To practice the present invention, it is also possible to combine a standard carburetor fuel introduction system with an injector. With reference to the example of FIG. 3, with such a system, the carburetor would supply the first quantity (volume A) and the injector would supply the second quantity (volume B). The use of an injector for introducing both fuel charges is preferred, however, to minimize cost.
The invention can also be put into practice in combination with existing Otto, Diesel, lean-burn or stratified charge engine processes in the same engine at different loads or different operating conditions.
In some applications there will be a value to limiting maximum cylinder pressure. In that instance, the invention can make use of a further embodiment: a combination of constant volume combustion, constant pressure combustion, and constant temperature combustion. In this embodiment of the invention, heat is released during the constant volume process in such an amount as to reach the preferred pressure limit. Heat is then added at constant pressure until the preferred maximum temperature is reached. The remaining heat is added isothermally. An example of such an embodiment is shown in the process diagrams of FIG. 8. An engine operated in accordance with this embodiment will include, with reference to FIG. 8, the following process paths: path 1-2 is an isothermal compression process during which fuel is supplied. The fuel supplied early in the compression process serves two purposes: first, the heat of vaporization reduces the work of compression, second the combustion temperature is reduced proportional to the cooling provided by the fuel, and third, the early injection allows time for preflame reactions to take place prior to the ignition time, thus reducing ignition lag (a significant problem for Diesel or other predominantly direct injection hybrid systems). Path 2-3 is an isentropic compression process, as already explained; path 3-4 is an isochoric combustion process with maximum pressure limited to a preselected value by proportioning fuel quantity A (FIG. 3); path 4-5 is a constant pressure, i.e, isobaric, process provided by a first portion of fuel fraction B (FIG. 3), said portion being of an amount so as to continue isobaric combustion until the preselected maximum combustion temperature is reached; path 5-6 is an isothermal combustion process at the preselected maximum combustion temperature; path 6-7 is an isentropic expansion process; and path 7-1 is an isochoric exhaust process. Each of the fuel introductions can comprise one or more discrete quantities so as to follow the ideal processes as closely as practicable.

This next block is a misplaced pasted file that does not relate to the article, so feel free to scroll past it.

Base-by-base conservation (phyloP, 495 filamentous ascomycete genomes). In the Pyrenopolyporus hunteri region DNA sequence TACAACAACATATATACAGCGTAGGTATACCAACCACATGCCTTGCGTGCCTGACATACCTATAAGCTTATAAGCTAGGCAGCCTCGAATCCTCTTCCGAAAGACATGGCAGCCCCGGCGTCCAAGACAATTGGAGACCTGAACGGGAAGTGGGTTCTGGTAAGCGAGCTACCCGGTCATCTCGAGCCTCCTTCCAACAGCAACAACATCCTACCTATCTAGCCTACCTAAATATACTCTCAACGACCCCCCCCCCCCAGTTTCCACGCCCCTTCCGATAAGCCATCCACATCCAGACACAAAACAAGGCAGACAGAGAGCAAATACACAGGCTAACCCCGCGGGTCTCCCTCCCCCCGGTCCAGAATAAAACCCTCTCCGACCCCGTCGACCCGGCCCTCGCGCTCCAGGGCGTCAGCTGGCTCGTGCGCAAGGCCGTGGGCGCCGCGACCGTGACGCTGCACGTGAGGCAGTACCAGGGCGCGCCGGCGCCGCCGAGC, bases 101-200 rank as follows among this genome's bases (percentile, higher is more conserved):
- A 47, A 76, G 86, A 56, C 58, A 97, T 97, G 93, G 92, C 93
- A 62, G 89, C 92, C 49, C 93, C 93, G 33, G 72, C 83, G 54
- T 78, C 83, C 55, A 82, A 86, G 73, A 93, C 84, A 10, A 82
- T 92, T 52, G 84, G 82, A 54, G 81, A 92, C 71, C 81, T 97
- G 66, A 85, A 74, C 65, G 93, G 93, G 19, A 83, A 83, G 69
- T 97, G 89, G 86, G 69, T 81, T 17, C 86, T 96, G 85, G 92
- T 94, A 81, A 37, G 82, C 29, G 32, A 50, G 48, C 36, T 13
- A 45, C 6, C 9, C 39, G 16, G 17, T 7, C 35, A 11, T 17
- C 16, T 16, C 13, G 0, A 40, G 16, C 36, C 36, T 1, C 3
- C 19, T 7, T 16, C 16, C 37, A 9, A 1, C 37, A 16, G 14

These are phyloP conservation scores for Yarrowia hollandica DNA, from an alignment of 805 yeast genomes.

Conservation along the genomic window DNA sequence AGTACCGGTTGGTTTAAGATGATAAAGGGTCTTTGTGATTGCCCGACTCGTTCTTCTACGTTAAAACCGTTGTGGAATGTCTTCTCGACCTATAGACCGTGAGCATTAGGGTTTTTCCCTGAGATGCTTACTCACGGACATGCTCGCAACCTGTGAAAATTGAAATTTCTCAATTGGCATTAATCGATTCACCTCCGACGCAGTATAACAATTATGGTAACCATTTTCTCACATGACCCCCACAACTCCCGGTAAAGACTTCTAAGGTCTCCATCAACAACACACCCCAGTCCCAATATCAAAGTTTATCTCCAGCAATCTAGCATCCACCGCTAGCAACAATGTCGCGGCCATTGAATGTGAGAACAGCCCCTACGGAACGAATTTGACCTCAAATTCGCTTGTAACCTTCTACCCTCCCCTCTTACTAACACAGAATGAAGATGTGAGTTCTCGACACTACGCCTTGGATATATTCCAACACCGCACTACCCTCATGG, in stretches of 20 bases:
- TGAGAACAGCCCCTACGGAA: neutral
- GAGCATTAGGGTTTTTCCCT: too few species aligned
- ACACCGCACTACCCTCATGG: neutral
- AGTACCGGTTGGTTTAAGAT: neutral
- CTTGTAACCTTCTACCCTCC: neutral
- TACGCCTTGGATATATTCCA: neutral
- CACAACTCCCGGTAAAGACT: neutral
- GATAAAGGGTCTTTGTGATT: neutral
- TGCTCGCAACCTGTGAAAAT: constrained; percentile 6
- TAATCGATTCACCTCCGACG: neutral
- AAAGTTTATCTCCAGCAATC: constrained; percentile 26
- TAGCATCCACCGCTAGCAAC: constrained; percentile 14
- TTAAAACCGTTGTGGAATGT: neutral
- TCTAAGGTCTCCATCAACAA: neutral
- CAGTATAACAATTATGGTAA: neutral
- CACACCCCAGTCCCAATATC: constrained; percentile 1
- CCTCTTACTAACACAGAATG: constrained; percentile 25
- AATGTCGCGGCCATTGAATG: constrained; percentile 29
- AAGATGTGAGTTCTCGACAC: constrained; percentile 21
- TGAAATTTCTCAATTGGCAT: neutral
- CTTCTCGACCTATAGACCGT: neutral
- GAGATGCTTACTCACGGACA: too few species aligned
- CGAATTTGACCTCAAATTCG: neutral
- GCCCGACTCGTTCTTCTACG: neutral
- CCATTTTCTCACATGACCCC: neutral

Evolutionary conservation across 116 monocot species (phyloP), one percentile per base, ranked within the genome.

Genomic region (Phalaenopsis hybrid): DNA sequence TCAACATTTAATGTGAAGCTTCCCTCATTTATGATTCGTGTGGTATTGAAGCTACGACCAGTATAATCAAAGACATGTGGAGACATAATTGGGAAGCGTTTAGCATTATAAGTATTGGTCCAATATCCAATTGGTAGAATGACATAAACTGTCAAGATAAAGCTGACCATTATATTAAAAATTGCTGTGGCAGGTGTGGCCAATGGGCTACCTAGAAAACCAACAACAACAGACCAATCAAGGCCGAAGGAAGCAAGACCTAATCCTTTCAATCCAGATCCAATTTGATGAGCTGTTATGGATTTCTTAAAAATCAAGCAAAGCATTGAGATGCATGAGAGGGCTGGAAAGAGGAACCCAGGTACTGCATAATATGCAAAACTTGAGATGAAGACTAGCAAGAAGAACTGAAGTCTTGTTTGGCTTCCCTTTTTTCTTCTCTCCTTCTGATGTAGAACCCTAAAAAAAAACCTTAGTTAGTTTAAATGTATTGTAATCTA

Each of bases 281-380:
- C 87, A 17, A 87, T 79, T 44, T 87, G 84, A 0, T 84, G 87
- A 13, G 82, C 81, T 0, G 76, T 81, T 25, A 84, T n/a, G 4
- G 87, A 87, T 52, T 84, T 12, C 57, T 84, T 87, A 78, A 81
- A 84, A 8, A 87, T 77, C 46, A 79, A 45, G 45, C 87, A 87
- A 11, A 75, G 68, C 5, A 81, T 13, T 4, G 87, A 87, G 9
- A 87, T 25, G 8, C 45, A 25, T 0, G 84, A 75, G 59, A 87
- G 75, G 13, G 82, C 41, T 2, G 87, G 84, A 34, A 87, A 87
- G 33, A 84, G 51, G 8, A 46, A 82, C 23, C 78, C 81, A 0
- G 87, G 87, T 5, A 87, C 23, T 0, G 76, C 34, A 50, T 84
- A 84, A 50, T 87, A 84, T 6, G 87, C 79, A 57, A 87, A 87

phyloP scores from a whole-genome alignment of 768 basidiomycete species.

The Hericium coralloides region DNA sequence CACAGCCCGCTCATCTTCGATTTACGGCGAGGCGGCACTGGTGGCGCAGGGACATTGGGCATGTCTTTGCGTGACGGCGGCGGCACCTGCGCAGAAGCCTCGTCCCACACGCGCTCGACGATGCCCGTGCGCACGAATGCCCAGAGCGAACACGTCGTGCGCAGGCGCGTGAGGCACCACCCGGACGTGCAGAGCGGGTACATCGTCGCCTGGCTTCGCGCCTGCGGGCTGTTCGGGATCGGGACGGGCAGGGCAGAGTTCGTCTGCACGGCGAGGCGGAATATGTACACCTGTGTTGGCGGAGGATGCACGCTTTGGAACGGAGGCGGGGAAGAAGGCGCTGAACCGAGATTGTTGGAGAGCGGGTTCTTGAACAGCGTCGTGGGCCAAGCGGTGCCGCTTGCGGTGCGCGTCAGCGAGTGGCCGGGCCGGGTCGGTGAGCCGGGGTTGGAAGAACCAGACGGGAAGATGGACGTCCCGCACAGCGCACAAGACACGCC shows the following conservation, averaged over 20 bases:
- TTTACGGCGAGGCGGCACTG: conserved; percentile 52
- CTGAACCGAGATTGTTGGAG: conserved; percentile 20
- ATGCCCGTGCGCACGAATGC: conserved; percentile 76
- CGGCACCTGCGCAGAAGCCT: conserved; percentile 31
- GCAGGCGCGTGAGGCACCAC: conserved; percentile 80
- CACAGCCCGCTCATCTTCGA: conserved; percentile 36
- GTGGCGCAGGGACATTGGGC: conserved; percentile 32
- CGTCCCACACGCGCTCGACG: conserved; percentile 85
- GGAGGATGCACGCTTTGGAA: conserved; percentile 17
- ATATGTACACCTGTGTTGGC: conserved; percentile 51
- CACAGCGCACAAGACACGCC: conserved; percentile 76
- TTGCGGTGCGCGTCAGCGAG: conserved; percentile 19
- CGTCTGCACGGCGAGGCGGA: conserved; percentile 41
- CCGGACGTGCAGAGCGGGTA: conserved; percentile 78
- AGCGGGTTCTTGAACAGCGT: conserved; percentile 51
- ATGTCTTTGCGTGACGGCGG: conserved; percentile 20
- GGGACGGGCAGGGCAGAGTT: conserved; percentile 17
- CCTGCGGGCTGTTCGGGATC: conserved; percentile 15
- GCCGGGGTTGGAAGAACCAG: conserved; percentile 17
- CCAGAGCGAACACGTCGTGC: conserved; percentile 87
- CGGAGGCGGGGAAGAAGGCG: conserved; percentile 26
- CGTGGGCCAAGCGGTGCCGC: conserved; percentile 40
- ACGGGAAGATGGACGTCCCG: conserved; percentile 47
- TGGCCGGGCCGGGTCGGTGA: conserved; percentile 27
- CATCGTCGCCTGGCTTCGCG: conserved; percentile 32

With reference once again to FIG. 3, an additional embodiment of the invention can be put into practice by subdividing the first fraction (volume A) of the total fuel quantity into one or more discrete injected fuel portions. For example, if two such portions were used, these would be designated portions A' and A", the sum of these two portions equalling the volume A. In accordance with one example of this embodiment, the first fuel portion A', comprising 40% of the total fuel, would be injected during the interval from 10° to 80° of engine crank shaft rotation and the second fuel portion A", comprising 16% of the total fuel, would be injected during the interval from 320° to 350° of engine crank rotation. This embodiment provides a chemically correct fuel/air mixture surrounding the spark plug for the first phase of combustion serving to extend the lean misfire limit as well as further reducing the creation of NOx by avoiding the presence of unburned oxygen in the first combustion phase.
It will also be understood that the invention can be used with various fuels such as natural gas, diesel, gasoline and methanol, as well as with multiple fuels including, for example, a combination of natural gas for the constant volume heat release process and diesel fuel for the isothermal heat release process.